Former President Obama says he once broke a schoolmate’s nose after the then-friend called him a racial slur during a locker room fight.
The 44th president shared the revelation in an episode of his Spotify podcast with Bruce Springsteen, “Renegades,” released Monday.
“Listen, when I was in school, I had a friend. We played basketball together,” Obama told the “Born in the U.S.A.” singer during a wide-ranging conversation on race.
“And one time we got into a fight and he called me a c–n,” Obama said about 13 minutes into the episode before quipping of his Aloha State upbringing to chuckles from Springsteen, “Now first of all, ain’t no c–ns in Hawaii, right?”
“It’s one of those things that where he might not even known what a c–n was — what he knew was, ‘I can hurt you by saying this,'” Obama, 59, continued.
The country’s first Black president added with a laugh, “And I remember I popped him in the face and broke his nose and we were in the locker room.”
“Well done,” Springsteen remarked.
“I explained to him — I said, ‘Don’t you ever call me something like that,'” Obama recalled.
It is believed to the first time the former president has discussed the incident publicly.
Hurling racial slurs, he said, comes down to “an assertion of status over the other.”
“‘I may be poor. I may be ignorant. I may be mean. I may be ugly. I may not like myself. I may be unhappy. But you know what I’m not?'” Obama said to Springsteen. “‘I’m not you.'”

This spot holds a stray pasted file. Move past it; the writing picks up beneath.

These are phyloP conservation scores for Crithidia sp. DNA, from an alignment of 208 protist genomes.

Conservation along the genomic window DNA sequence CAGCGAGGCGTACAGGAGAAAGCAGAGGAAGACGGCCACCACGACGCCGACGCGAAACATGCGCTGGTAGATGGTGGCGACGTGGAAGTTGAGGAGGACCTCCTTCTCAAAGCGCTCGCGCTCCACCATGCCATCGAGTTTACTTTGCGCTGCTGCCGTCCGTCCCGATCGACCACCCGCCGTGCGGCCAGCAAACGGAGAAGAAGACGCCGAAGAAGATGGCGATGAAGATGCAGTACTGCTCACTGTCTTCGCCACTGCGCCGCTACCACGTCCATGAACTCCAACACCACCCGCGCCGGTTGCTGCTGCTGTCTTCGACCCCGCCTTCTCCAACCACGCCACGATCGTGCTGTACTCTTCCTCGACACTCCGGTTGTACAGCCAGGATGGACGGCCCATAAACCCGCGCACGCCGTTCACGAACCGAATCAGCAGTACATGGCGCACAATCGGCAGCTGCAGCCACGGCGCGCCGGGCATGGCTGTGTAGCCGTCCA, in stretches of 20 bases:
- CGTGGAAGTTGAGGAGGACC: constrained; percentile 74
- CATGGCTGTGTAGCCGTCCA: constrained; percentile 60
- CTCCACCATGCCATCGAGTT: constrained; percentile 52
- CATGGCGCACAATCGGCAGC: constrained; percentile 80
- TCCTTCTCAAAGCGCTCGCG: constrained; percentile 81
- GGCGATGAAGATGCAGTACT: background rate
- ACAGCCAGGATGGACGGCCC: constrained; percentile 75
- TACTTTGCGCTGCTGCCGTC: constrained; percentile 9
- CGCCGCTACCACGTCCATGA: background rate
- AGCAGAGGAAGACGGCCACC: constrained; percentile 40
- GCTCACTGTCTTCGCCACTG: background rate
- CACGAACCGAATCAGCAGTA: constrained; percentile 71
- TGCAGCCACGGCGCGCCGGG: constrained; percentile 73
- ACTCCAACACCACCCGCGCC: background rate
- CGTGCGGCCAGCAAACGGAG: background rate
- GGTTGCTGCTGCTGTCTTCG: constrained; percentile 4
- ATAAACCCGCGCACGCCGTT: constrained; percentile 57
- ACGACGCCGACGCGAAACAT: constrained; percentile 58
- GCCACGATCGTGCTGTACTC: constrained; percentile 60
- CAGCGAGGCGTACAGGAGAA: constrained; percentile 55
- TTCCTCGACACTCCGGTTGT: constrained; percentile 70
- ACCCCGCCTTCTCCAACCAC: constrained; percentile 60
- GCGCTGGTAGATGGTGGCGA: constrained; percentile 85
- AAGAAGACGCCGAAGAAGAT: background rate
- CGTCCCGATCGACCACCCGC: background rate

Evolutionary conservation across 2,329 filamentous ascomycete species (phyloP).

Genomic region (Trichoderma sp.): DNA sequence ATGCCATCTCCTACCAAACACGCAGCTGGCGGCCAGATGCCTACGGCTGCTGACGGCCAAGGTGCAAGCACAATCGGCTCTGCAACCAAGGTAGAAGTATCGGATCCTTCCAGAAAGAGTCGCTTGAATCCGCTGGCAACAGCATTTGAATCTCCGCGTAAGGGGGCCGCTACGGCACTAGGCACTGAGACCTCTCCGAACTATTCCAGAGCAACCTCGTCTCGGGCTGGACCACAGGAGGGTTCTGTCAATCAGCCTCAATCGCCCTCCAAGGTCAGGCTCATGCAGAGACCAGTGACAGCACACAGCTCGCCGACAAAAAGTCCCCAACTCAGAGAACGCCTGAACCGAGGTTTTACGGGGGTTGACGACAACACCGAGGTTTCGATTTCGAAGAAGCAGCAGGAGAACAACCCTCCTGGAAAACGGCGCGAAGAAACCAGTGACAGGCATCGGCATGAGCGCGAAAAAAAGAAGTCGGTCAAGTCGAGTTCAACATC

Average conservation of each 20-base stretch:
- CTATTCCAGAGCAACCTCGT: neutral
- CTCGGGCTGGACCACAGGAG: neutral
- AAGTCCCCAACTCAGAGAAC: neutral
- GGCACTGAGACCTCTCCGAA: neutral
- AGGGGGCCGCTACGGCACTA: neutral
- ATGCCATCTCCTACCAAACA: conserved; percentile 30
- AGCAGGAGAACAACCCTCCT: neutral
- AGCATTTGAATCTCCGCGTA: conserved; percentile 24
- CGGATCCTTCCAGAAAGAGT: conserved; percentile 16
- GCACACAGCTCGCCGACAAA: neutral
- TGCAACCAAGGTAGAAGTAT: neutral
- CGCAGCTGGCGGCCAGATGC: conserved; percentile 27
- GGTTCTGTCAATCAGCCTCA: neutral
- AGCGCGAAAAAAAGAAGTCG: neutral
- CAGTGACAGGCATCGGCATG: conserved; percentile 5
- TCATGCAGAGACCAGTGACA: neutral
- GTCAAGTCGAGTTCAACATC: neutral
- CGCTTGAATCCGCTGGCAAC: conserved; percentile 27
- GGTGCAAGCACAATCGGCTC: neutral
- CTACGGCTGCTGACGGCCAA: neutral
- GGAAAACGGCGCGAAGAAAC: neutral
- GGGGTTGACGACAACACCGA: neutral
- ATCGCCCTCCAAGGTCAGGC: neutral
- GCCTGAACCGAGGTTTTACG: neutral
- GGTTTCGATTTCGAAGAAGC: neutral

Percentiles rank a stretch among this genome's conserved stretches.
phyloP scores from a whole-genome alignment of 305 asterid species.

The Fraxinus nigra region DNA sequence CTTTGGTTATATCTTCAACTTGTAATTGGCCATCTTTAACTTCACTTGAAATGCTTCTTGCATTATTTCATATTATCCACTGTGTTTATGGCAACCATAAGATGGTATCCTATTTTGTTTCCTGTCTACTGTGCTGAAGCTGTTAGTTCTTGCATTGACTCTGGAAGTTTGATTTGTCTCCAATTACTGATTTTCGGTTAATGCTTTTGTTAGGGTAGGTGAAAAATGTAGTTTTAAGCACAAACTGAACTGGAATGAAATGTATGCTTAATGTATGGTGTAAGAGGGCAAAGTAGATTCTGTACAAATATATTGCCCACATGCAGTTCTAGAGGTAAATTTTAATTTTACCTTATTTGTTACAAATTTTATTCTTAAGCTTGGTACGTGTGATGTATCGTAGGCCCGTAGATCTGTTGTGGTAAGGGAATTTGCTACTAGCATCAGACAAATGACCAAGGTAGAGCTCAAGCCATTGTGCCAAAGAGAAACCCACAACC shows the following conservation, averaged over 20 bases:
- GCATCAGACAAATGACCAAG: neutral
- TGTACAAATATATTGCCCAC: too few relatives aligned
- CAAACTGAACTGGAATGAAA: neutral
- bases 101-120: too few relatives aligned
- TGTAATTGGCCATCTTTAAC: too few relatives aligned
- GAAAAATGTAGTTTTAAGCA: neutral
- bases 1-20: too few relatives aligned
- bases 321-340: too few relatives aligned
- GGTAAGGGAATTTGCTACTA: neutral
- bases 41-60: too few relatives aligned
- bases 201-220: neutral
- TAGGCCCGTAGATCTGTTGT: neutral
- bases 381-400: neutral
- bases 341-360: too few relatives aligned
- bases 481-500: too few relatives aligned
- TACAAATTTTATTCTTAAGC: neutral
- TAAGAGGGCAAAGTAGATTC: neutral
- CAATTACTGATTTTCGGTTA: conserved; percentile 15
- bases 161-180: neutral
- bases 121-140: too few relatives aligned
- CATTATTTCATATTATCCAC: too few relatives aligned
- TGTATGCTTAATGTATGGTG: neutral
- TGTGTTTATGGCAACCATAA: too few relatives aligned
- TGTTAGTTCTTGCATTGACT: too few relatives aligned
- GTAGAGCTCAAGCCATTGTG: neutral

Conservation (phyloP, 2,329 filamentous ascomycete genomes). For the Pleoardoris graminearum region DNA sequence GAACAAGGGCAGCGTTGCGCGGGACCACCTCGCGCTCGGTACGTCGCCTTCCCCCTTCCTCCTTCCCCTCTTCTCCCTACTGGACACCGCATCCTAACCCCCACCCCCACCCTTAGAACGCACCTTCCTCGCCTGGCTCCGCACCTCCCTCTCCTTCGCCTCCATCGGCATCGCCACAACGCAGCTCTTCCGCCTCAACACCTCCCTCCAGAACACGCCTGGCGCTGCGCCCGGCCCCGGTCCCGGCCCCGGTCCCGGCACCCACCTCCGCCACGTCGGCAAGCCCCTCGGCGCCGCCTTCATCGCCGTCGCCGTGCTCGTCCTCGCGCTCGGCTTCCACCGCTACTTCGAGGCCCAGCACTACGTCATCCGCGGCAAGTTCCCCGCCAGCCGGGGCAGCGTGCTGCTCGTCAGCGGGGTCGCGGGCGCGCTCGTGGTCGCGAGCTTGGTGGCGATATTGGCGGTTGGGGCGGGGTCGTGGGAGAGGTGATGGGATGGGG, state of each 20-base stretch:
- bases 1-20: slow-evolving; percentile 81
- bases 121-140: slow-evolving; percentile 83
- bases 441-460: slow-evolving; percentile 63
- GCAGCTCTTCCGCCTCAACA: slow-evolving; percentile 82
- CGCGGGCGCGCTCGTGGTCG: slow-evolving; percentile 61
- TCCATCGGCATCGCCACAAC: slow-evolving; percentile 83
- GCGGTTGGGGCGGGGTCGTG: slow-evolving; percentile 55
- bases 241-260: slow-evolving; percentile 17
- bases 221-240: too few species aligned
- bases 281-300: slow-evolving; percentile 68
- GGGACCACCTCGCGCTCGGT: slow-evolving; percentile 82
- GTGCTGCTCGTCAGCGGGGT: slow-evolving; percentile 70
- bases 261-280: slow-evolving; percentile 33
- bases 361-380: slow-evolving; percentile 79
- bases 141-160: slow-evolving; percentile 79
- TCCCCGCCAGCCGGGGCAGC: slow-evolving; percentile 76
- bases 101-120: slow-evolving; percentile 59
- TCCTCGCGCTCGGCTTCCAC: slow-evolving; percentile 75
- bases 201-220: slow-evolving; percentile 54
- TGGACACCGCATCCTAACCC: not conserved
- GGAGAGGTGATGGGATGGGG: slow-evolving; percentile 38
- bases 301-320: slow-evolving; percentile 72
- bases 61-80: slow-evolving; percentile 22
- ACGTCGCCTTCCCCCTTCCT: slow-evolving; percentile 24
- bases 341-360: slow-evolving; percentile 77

“That basic psychology that then gets institutionalized, is used to justify dehumanizing somebody, taking advantage of ’em, cheatin’ ’em, stealin’ from ’em, killin’ ’em, raping ’em,” said Obama.
“Whatever it is, at the end of the day it really comes down to that. And in some cases it’s as simple as, you know, ‘I’m scared I’m insignificant and not important. And this thing is the thing that’s going to give me some importance.'”
Obama has repeatedly discussed the linger impacts of racism on American society, both in office and since leaving it.
He evoked a racial slur in a 2015 interview to warn that America is not “cured” of racism. In his comments, made following a deadly shooting at a historically black church in South Carolina, Obama said, “It’s not just a matter of it not being polite to say n—– in public.
That’s not the measure of whether racism still exists or not. It’s not just a matter of overt discrimination. Societies don’t, overnight, completely erase everything that happened 200 to 300 years prior.”